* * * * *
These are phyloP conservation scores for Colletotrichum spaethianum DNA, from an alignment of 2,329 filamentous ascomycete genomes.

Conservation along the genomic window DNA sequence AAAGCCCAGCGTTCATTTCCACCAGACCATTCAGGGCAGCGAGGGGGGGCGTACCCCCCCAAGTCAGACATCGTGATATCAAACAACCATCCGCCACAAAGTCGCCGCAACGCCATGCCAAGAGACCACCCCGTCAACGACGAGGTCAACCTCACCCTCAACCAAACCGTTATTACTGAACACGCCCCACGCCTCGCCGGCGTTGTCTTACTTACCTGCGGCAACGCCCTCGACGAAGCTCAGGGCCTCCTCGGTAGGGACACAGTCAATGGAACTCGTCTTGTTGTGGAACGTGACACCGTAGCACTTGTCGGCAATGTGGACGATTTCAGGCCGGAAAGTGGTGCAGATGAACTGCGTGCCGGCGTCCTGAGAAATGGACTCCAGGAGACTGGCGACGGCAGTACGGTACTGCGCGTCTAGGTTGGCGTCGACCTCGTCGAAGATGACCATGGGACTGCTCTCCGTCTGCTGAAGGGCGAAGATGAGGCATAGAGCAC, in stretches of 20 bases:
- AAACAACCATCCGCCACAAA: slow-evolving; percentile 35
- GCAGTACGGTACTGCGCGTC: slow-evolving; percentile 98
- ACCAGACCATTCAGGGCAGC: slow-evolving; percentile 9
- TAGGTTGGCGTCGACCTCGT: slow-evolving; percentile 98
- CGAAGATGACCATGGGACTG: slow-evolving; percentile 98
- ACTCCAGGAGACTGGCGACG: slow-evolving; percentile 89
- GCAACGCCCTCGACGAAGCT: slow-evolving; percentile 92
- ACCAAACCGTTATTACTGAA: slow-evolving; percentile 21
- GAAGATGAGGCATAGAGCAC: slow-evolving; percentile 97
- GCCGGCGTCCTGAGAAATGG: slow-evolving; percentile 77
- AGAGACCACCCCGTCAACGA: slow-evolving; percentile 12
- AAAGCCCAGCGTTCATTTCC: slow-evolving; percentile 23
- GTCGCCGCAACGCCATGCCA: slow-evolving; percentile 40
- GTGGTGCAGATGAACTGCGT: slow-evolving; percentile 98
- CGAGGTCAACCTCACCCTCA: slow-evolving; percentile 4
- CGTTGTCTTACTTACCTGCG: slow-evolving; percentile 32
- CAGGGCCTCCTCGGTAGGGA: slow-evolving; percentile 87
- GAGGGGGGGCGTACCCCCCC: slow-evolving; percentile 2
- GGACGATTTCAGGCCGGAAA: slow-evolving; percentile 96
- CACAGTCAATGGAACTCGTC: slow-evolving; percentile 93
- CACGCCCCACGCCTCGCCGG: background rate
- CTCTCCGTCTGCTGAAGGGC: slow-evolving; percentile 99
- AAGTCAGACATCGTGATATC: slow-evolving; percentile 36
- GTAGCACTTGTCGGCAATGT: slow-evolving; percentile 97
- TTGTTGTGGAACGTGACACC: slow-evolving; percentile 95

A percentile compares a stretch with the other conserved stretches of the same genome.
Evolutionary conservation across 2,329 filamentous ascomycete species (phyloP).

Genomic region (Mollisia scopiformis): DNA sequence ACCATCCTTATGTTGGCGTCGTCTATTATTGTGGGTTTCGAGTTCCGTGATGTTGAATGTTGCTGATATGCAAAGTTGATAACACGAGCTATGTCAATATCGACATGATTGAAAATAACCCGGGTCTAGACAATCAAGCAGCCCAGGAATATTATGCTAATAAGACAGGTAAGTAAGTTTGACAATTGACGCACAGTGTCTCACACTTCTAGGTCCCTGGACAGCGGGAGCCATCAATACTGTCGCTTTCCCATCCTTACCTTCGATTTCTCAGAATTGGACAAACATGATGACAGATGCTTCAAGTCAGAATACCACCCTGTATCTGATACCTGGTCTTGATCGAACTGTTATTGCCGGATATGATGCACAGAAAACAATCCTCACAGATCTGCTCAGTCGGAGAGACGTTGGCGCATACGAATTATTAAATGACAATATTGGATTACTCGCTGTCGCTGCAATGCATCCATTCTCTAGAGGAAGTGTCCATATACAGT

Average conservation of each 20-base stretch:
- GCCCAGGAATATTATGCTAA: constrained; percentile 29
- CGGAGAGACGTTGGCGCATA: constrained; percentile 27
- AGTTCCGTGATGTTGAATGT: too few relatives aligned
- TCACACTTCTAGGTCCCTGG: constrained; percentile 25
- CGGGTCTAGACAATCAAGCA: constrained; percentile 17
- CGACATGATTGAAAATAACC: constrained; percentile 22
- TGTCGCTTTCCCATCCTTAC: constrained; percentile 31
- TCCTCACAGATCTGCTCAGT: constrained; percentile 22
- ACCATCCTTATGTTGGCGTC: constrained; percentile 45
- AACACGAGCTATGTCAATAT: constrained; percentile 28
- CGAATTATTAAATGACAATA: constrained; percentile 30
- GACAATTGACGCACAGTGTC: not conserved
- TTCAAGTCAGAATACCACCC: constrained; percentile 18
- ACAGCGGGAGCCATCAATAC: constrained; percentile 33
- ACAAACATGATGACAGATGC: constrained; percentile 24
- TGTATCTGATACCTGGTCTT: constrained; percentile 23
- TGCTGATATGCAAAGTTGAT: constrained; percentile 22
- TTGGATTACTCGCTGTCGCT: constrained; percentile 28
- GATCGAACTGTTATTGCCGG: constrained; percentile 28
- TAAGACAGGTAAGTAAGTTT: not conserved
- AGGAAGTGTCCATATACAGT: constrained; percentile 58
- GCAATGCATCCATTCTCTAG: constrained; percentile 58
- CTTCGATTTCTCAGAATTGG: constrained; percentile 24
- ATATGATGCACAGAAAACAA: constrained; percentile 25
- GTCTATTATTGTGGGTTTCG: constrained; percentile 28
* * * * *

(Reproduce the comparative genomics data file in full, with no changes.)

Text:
These are phyloP conservation scores for Colletotrichum spaethianum DNA, from an alignment of 2,329 filamentous ascomycete genomes.

Conservation along the genomic window DNA sequence AAAGCCCAGCGTTCATTTCCACCAGACCATTCAGGGCAGCGAGGGGGGGCGTACCCCCCCAAGTCAGACATCGTGATATCAAACAACCATCCGCCACAAAGTCGCCGCAACGCCATGCCAAGAGACCACCCCGTCAACGACGAGGTCAACCTCACCCTCAACCAAACCGTTATTACTGAACACGCCCCACGCCTCGCCGGCGTTGTCTTACTTACCTGCGGCAACGCCCTCGACGAAGCTCAGGGCCTCCTCGGTAGGGACACAGTCAATGGAACTCGTCTTGTTGTGGAACGTGACACCGTAGCACTTGTCGGCAATGTGGACGATTTCAGGCCGGAAAGTGGTGCAGATGAACTGCGTGCCGGCGTCCTGAGAAATGGACTCCAGGAGACTGGCGACGGCAGTACGGTACTGCGCGTCTAGGTTGGCGTCGACCTCGTCGAAGATGACCATGGGACTGCTCTCCGTCTGCTGAAGGGCGAAGATGAGGCATAGAGCAC, in stretches of 20 bases:
- AAACAACCATCCGCCACAAA: slow-evolving; percentile 35
- GCAGTACGGTACTGCGCGTC: slow-evolving; percentile 98
- ACCAGACCATTCAGGGCAGC: slow-evolving; percentile 9
- TAGGTTGGCGTCGACCTCGT: slow-evolving; percentile 98
- CGAAGATGACCATGGGACTG: slow-evolving; percentile 98
- ACTCCAGGAGACTGGCGACG: slow-evolving; percentile 89
- GCAACGCCCTCGACGAAGCT: slow-evolving; percentile 92
- ACCAAACCGTTATTACTGAA: slow-evolving; percentile 21
- GAAGATGAGGCATAGAGCAC: slow-evolving; percentile 97
- GCCGGCGTCCTGAGAAATGG: slow-evolving; percentile 77
- AGAGACCACCCCGTCAACGA: slow-evolving; percentile 12
- AAAGCCCAGCGTTCATTTCC: slow-evolving; percentile 23
- GTCGCCGCAACGCCATGCCA: slow-evolving; percentile 40
- GTGGTGCAGATGAACTGCGT: slow-evolving; percentile 98
- CGAGGTCAACCTCACCCTCA: slow-evolving; percentile 4
- CGTTGTCTTACTTACCTGCG: slow-evolving; percentile 32
- CAGGGCCTCCTCGGTAGGGA: slow-evolving; percentile 87
- GAGGGGGGGCGTACCCCCCC: slow-evolving; percentile 2
- GGACGATTTCAGGCCGGAAA: slow-evolving; percentile 96
- CACAGTCAATGGAACTCGTC: slow-evolving; percentile 93
- CACGCCCCACGCCTCGCCGG: background rate
- CTCTCCGTCTGCTGAAGGGC: slow-evolving; percentile 99
- AAGTCAGACATCGTGATATC: slow-evolving; percentile 36
- GTAGCACTTGTCGGCAATGT: slow-evolving; percentile 97
- TTGTTGTGGAACGTGACACC: slow-evolving; percentile 95

A percentile compares a stretch with the other conserved stretches of the same genome.
Evolutionary conservation across 2,329 filamentous ascomycete species (phyloP).

Genomic region (Mollisia scopiformis): DNA sequence ACCATCCTTATGTTGGCGTCGTCTATTATTGTGGGTTTCGAGTTCCGTGATGTTGAATGTTGCTGATATGCAAAGTTGATAACACGAGCTATGTCAATATCGACATGATTGAAAATAACCCGGGTCTAGACAATCAAGCAGCCCAGGAATATTATGCTAATAAGACAGGTAAGTAAGTTTGACAATTGACGCACAGTGTCTCACACTTCTAGGTCCCTGGACAGCGGGAGCCATCAATACTGTCGCTTTCCCATCCTTACCTTCGATTTCTCAGAATTGGACAAACATGATGACAGATGCTTCAAGTCAGAATACCACCCTGTATCTGATACCTGGTCTTGATCGAACTGTTATTGCCGGATATGATGCACAGAAAACAATCCTCACAGATCTGCTCAGTCGGAGAGACGTTGGCGCATACGAATTATTAAATGACAATATTGGATTACTCGCTGTCGCTGCAATGCATCCATTCTCTAGAGGAAGTGTCCATATACAGT

Average conservation of each 20-base stretch:
- GCCCAGGAATATTATGCTAA: constrained; percentile 29
- CGGAGAGACGTTGGCGCATA: constrained; percentile 27
- AGTTCCGTGATGTTGAATGT: too few relatives aligned
- TCACACTTCTAGGTCCCTGG: constrained; percentile 25
- CGGGTCTAGACAATCAAGCA: constrained; percentile 17
- CGACATGATTGAAAATAACC: constrained; percentile 22
- TGTCGCTTTCCCATCCTTAC: constrained; percentile 31
- TCCTCACAGATCTGCTCAGT: constrained; percentile 22
- ACCATCCTTATGTTGGCGTC: constrained; percentile 45
- AACACGAGCTATGTCAATAT: constrained; percentile 28
- CGAATTATTAAATGACAATA: constrained; percentile 30
- GACAATTGACGCACAGTGTC: not conserved
- TTCAAGTCAGAATACCACCC: constrained; percentile 18
- ACAGCGGGAGCCATCAATAC: constrained; percentile 33
- ACAAACATGATGACAGATGC: constrained; percentile 24
- TGTATCTGATACCTGGTCTT: constrained; percentile 23
- TGCTGATATGCAAAGTTGAT: constrained; percentile 22
- TTGGATTACTCGCTGTCGCT: constrained; percentile 28
- GATCGAACTGTTATTGCCGG: constrained; percentile 28
- TAAGACAGGTAAGTAAGTTT: not conserved
- AGGAAGTGTCCATATACAGT: constrained; percentile 58
- GCAATGCATCCATTCTCTAG: constrained; percentile 58
- CTTCGATTTCTCAGAATTGG: constrained; percentile 24
- ATATGATGCACAGAAAACAA: constrained; percentile 25
- GTCTATTATTGTGGGTTTCG: constrained; percentile 28